The scientific term for a group of substances that include the natural fats and oils (simple lipids), as well as the sterols, phospholipids, and glycolipids (compound lipids). Lipids are the principal source of energy provided by food, yielding 9.3 Cal per gram. They are also important as one of the forms in which the body can store energy, but excessive fat reserves lead to weight problems. Lipids are also essential for the absorption of fat-soluble vitamins A, D, E, and K and they cannot by synthesize naturally in the body. The lipids in our bodies, like those in food, are made up basically of triglycerides (a triglycerides consists of one glycerol moleculecombined with three fatty acids). Food containing a high proportion of lipids includes cooking oils and fats, dairy products, and nuts. An excessively high consumption of those foods (both in quantity and in proportion of other food constituents) should be avoided.

MARGARINE

A fat invented in 1869 by French chemist Henry Mège-Mouriès. It was based on beef fat and skimmed milk and was sold commercially from 1872. Various attempts were made to use other fats. A new process was discovered in Germany to raise the melting point of vegetable fats and also to prevent them from going rancid; this helped to make MARGARINE more popular. Today MARGARINE is any food substance that resembles BUTTER and can be used in the same way. By low, MARGARINE contains 80% fat and no more than 16% water, the same proportions as in BUTTER. Margarine may be made with single oil, or a blend of a number of oils, including animal fats, such as herring, anchovy, and pilchard, and vegetable oils from sources like Soya (soy) bean, sunflower, palm, rapeseed, safflower, and corn. A number of vegetable oils used in making Margarine – sunflower, safflower, and Soya, for example – are high in Polyunsaturated fats and a Margarine made entirely from one of these may be selected by people following a low-cholesterol diet. Flavoring, coloring, emulsifiers, and whey are added; vitamins A and D are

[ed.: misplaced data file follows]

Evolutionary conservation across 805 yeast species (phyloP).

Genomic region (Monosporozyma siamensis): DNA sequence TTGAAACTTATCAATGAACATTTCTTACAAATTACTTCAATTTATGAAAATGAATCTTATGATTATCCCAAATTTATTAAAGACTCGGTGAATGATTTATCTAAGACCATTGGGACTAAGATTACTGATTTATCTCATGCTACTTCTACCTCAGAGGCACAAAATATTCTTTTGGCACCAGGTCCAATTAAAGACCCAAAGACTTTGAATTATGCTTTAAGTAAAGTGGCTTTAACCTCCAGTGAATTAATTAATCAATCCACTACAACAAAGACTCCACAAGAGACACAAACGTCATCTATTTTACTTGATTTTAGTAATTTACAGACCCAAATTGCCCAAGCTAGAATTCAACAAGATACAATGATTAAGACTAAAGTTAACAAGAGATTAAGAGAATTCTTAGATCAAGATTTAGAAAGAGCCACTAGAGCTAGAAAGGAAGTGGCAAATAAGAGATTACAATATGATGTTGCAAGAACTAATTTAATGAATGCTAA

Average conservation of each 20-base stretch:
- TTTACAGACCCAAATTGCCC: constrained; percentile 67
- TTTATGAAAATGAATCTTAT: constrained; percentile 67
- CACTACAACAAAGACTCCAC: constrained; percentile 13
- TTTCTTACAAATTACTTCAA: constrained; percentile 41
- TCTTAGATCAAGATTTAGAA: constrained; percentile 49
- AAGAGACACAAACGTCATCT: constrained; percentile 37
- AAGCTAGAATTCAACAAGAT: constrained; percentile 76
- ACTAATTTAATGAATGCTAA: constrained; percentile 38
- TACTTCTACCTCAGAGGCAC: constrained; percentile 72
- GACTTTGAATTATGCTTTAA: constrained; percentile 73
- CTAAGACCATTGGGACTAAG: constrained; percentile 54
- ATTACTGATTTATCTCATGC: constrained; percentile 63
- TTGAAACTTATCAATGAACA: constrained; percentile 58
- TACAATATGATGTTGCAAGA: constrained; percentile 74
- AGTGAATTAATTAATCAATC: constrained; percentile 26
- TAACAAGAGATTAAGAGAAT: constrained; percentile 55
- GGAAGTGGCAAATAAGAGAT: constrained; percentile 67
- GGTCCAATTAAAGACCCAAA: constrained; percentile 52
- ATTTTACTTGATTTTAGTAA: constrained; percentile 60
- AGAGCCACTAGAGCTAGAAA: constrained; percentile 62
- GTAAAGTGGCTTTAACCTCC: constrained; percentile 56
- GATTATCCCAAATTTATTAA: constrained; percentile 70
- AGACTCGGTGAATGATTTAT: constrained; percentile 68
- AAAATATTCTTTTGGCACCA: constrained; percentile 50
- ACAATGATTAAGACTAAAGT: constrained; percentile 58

added to table Margarine in the UK, although a variable quantity of salt is added and this acts as a natural preservative.

A distinction is made between Margarine used for baking and cooking, those used for spreading, and those specially made for the catering profession. Hard Margarines, usually employed in cooking and baking, are sold in rectangular packets. They contain mixed animal and fish, fish and vegetable oils, or vegetable oils only and can be used for all kinds of cooking except deep-frying. They are particularly suitable for baking, roasting, braising, frying, and making roux. Spreading margarines are soft and sold in tubs. They often consist of vegetable oils only and are manufactured to resemble BUTTER as closely as possible as regards texture and taste. They may be eaten on bread, toast, etc., and used in home baking and can be used instead of butter in compound butters, on vegetables and grilled (broiled) meat, in purées, and with noodles and rice. The margarines used in catering differ both in their consistency and their melting point, depending on their subsequent use: making puff pastry, raised doughs, croissant pastry, cake mixtures, or cream filling.